Much of this work was carried out by a cabal of large construction companies who had become adept at offering councils a ‘one-stop shop’ of design and delivery, shielding the client from the risk of cost and programme overruns. Public clients, recoiling in paroxysms of fear at the prospect of capital projects running over budget, embraced this approach, taking comfort in the fact that fixed-price contracts would prevent costs unexpectedly spiralling out of control. As with the housebuilding boom of the late 1960s, the ambition of this new programme meant that design quality was sometimes of secondary importance to the need to deliver desperately needed new homes on time and within budget.

A consequence of this approach was the gradual excision of the architect from the construction process. The profession became seen as contributing little other than cost and complication, and its responsibility withered away to a point where it was seen as useful only for picking colours of cladding and helping to navigate tricky planning committees. Its technical expertise, pursuit of quality and consideration for those affected by the work became of secondary importance – an inconvenience that the budget and programme could ill afford. Rather than working directly for public clients, the design team began to work instead for main contractors, isolating architects yet further from the communities they were supposed to serve.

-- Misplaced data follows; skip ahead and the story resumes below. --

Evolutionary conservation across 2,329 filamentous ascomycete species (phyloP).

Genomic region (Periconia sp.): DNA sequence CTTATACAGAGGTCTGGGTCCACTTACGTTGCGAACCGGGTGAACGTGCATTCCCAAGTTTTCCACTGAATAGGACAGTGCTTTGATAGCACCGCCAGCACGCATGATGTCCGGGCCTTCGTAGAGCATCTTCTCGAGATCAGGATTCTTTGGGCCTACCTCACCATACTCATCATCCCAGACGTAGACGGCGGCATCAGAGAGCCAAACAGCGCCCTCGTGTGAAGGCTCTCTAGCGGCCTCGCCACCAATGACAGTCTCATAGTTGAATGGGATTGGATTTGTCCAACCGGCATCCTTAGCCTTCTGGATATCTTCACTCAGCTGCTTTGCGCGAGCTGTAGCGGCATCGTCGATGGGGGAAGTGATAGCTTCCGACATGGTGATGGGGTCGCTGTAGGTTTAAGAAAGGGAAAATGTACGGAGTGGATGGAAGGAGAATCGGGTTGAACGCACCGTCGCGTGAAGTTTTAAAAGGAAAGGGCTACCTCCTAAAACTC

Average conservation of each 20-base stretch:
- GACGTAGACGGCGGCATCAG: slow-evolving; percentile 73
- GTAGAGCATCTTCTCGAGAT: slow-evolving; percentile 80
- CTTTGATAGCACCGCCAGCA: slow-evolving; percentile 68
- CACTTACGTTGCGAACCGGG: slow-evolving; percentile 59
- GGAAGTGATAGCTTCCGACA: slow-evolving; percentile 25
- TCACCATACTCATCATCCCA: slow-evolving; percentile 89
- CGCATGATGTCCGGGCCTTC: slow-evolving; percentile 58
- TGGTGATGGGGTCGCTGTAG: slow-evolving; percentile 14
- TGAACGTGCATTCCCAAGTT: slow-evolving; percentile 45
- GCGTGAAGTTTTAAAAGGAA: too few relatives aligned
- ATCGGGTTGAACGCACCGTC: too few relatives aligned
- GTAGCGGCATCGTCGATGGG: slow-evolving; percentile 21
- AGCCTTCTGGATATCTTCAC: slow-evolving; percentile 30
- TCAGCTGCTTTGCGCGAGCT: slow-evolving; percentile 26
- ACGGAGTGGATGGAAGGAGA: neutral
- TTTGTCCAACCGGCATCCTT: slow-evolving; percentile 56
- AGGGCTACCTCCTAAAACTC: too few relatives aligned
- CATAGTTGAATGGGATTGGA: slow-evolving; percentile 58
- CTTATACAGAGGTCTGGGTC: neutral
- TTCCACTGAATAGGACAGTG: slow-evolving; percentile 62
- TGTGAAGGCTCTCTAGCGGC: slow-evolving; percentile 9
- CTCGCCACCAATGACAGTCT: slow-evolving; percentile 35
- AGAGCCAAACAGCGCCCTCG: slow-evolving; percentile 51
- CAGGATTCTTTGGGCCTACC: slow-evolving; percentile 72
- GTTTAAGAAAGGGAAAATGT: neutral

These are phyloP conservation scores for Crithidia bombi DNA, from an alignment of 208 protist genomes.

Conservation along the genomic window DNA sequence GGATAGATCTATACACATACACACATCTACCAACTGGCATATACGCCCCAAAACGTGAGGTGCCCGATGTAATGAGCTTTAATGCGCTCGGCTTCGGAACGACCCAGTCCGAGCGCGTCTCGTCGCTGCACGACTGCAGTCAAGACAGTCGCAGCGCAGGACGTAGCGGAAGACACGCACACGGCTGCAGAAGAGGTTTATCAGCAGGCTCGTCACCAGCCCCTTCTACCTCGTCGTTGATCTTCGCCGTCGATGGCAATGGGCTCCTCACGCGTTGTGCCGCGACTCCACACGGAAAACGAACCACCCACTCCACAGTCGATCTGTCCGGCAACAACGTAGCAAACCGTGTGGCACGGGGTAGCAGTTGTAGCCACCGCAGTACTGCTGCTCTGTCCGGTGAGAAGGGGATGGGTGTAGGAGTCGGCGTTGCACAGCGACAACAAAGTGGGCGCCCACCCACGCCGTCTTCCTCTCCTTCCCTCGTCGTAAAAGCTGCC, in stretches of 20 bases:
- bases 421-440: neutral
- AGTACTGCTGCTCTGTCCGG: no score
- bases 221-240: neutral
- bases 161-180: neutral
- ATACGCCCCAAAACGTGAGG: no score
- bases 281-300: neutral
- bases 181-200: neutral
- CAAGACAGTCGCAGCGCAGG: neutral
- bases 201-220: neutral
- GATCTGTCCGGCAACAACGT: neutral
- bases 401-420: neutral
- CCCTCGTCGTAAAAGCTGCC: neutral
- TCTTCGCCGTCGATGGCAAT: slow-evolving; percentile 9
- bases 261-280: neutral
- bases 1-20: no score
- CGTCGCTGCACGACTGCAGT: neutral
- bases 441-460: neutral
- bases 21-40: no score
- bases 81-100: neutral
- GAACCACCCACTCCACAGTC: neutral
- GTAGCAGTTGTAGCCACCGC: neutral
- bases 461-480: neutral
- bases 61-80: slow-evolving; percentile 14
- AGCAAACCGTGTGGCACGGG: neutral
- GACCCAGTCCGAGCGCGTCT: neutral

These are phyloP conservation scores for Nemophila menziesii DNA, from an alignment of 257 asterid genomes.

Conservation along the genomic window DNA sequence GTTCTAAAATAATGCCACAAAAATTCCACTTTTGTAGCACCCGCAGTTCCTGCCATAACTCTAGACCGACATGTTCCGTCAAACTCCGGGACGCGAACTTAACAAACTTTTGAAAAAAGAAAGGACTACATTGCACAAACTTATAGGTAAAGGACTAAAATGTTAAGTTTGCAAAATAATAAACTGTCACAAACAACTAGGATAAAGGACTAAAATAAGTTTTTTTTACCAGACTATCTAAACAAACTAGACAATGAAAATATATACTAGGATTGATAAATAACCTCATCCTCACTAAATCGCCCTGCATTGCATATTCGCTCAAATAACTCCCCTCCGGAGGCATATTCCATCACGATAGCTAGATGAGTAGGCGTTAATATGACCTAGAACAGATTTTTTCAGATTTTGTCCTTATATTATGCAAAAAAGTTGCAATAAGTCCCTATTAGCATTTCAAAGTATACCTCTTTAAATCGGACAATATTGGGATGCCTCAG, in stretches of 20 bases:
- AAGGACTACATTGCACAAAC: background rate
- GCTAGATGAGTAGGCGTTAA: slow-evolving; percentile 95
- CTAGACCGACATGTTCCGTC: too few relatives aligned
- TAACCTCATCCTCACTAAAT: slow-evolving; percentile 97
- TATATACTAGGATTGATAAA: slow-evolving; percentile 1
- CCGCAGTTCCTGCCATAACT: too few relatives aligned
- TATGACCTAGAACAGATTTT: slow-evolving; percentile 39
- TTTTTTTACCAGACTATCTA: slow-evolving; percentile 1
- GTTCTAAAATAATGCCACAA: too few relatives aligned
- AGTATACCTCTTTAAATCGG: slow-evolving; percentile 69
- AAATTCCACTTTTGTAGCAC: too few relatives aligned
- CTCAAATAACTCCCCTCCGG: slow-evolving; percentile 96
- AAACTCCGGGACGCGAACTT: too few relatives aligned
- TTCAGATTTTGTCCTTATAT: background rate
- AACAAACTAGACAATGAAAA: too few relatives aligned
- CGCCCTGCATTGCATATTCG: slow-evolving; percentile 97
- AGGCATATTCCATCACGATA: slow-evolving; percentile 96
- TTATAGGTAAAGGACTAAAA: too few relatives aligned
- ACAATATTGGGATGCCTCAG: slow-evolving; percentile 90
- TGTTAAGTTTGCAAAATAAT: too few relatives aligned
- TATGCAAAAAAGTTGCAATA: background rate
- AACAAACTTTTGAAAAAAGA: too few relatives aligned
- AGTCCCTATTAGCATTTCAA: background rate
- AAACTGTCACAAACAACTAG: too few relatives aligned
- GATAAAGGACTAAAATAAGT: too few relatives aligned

Just a few short weeks on from the Grenfell Tower catastrophe, it’s still too early to speculate as to why the fire spread with such terrifying rapidity. It may be that a particular configuration of standard building components contributed to the spread of flame across the outer skin of the building. Quite why in this case a small domestic blaze – of which there are many hundreds each year within tall residential buildings – led to so many deaths may take many months to determine.

It’s also impossible to say whether more meaningful involvement from the architect could have mitigated the tragic effect of the Grenfell Tower fire, but it is apparent from other recent cases that their exclusion has allowed bad practice to seep unchecked into the construction process. The recent Cole Report into problems with a raft of contractor-led schools in Edinburgh identified poor construction and inadequate supervision as the principal reason for a large number of serious building failures. Architects used to serve a nobler cause; now they have little choice but to serve those who pay the bills.

In his riposte to the Prince of Wales’s withering criticism of the profession in 1984, ex-RIBA president Maxwell Hutchinson claimed that the failure at Ronan Point was not because architects were involved in the construction. It was because they were not. Can it really be the case, half a century on, that we are back where we started?

This article was originally published in Icon magazine.